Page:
Applying Fundamental Analysis

By analyzing economic indicators, traders can develop a macroeconomic outlook of a currency and predict its potential movement based on these indicators. For instance, when the U.S. Federal Reserve raised interest rates in December 2015, the U.S. dollar strengthened significantly as investors sought higher returns from U.S. assets, increasing demand for the dollar. Conversely, the Brexit referendum in June 2016 caused the British pound to fall due to political instability and uncertainty, leading investors to shift to more secure currencies like the U.S. dollar and the Japanese yen. These examples illustrate how government and bank policies can directly impact the value of a currency.

Similarities and Differences

Technical and Fundamental Analysis Comparison Table


Technical Analysis

Fundamental Analysis


Short-term (minutes, hours days or weeks) 

Long-term (weeks to months or years)

Data Focus

Price action and volume

Economic data and news events

Tools and Indicators

Moving averages, RSI, chart patterns

Interest rates, inflation, GDP, political events

Risk Management

Stop-loss orders, technical signals

Diversification, hedging against economic changes

Summary of Differences

Technical analysis is particularly useful for short-term trading since it is based on the price movements and patterns that are likely to occur within a short timeframe. Fundamental analysis that lays emphasis on economic indicators is most suitable for long-term trading. Both approaches use risk management, but it is done so using various instruments and methods.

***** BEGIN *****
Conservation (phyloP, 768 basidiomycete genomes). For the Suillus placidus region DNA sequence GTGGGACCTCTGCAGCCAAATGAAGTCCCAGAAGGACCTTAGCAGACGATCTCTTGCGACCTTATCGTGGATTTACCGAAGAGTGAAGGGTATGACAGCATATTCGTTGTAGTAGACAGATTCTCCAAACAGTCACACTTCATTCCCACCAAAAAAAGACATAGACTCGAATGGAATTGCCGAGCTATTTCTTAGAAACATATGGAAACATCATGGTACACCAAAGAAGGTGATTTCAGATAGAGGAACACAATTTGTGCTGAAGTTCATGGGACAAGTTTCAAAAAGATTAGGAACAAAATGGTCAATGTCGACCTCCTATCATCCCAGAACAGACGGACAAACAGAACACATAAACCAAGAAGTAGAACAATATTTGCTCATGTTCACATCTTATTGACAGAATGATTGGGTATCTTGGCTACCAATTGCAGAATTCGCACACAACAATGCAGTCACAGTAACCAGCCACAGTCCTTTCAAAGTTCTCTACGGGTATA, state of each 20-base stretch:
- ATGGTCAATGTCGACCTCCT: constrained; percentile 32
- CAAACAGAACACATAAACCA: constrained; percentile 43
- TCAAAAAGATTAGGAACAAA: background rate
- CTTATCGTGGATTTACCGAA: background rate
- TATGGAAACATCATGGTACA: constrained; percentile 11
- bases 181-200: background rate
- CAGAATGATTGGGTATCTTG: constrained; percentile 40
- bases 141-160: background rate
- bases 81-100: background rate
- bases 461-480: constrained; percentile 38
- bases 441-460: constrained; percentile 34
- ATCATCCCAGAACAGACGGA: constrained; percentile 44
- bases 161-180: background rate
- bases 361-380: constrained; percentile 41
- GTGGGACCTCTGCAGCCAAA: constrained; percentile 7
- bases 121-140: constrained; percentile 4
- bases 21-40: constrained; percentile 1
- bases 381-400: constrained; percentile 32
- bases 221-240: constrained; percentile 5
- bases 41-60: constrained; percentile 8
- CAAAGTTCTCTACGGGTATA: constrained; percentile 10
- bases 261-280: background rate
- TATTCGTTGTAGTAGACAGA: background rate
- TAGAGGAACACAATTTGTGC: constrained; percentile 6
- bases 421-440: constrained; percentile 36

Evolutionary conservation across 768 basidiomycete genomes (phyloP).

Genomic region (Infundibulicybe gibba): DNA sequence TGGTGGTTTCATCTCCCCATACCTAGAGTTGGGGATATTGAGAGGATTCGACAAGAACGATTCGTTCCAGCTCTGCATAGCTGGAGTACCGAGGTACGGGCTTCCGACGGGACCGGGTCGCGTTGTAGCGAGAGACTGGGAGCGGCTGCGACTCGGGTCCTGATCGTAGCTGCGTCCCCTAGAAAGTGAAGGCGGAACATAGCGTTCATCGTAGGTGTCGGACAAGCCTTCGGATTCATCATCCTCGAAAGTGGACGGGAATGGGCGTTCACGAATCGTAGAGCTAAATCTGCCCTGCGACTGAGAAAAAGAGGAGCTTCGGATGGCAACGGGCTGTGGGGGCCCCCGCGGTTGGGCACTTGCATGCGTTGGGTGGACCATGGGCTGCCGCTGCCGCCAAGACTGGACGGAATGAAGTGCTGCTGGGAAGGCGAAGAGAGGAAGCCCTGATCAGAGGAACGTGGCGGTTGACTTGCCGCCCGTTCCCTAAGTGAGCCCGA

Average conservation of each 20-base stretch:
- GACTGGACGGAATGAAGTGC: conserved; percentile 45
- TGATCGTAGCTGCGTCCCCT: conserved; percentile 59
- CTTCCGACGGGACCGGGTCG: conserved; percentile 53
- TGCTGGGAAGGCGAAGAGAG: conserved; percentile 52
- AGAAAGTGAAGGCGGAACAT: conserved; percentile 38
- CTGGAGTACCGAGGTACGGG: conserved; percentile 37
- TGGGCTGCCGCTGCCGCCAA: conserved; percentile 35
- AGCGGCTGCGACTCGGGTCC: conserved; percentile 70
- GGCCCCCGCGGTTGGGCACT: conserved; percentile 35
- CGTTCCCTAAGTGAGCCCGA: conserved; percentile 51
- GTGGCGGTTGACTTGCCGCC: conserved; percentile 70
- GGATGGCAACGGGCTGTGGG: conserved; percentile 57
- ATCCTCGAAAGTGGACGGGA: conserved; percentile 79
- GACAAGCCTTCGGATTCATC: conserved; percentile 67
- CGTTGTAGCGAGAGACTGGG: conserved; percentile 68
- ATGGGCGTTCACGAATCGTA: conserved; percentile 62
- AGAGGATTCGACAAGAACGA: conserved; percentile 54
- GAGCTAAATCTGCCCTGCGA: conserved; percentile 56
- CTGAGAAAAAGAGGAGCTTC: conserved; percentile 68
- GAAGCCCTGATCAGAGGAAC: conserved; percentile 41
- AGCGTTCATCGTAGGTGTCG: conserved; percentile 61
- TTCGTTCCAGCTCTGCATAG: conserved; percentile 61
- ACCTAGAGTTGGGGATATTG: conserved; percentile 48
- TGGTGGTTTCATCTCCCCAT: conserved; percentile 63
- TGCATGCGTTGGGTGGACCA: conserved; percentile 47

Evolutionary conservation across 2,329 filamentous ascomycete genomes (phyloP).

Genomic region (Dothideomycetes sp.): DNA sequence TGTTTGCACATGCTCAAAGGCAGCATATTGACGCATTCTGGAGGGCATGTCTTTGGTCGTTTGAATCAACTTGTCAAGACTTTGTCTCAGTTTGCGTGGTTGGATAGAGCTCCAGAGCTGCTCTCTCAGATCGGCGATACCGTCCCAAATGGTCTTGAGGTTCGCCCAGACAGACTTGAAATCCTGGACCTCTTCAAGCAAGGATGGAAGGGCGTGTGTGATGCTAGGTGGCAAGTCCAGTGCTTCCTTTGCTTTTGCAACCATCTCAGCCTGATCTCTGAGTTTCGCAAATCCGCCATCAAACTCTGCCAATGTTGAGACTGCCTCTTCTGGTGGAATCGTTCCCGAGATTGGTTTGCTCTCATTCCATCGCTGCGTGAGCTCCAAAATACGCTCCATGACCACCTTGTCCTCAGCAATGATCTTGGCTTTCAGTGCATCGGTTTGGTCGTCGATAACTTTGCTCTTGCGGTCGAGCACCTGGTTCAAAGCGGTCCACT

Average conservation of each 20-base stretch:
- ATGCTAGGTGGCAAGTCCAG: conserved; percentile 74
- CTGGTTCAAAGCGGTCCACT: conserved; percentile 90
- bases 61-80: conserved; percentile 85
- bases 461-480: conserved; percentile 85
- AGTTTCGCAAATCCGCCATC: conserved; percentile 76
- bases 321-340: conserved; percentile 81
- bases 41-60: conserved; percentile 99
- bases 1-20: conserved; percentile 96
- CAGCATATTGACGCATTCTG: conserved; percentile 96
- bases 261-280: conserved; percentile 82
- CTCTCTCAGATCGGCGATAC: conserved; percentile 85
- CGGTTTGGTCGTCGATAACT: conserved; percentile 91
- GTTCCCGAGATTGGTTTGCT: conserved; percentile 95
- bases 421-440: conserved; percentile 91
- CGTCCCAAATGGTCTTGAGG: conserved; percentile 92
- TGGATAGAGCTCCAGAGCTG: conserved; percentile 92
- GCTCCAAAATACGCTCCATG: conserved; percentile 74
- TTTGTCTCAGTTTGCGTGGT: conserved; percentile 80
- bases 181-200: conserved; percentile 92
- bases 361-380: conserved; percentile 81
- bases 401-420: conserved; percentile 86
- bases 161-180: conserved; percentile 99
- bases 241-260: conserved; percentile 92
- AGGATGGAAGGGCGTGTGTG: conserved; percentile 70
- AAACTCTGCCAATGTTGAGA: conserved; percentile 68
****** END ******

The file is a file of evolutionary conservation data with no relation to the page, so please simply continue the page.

Choosing the Right Approach

The choice of the kind of analysis suitable for application depends on the trader’s personality and level of tolerance to risk. While technical analysis might appeal to some traders because of its reactive and quick approach, others might prefer the systematic and encompassing approach of fundamental analysis. However, most great traders use both strategies to make quick profits and benefit from long-term economic shifts.

Factors to Consider

Trading Style: While technical analysis may be more suitable for day traders due to its real-time application, fundamental analysis may appeal to position traders. Traders all over the world use both, sometimes choosing Fundamental analysis as the major while technical analysis for temporary assessment and confirmation or vice-versa.  For instance, when a country like the U.S. enters a recession, it's obvious that the country's currency will start depreciating. With that at the back of any trader's mind, they will look out for a selling setup rather than a buy setup.  

Risk Tolerance: Technical analysis may lead to more trades and more exposure to short-term price fluctuations, while fundamental analysis may require long-term holding periods and fewer trades. Understanding your tolerance level and patience threshold will help you choose the perfect trading analysis. A trader with low tolerance or patience should do more Technical analysis than Fundamental analysis, and vice versa.

Market Conditions: Certain market factors may make one approach more suitable than another. For example, high volatility may require technical analysis to be implemented faster, while low volatility may require fundamental analysis.


It is important for anyone who intends to trade forex to have knowledge about technical analysis and fundamental analysis. Technical analysis focuses on the short-term trends and the behavior of the market and the price, while fundamental analysis involves the analysis of the factors that influence the value of a currency. By properly examining both methods, a trader will be better positioned to develop better decision-making strategies that fit the prevailing market conditions. As you progress through trading, it is advisable to use both strategies and see which one suits you best and helps you become profitable in forex trading.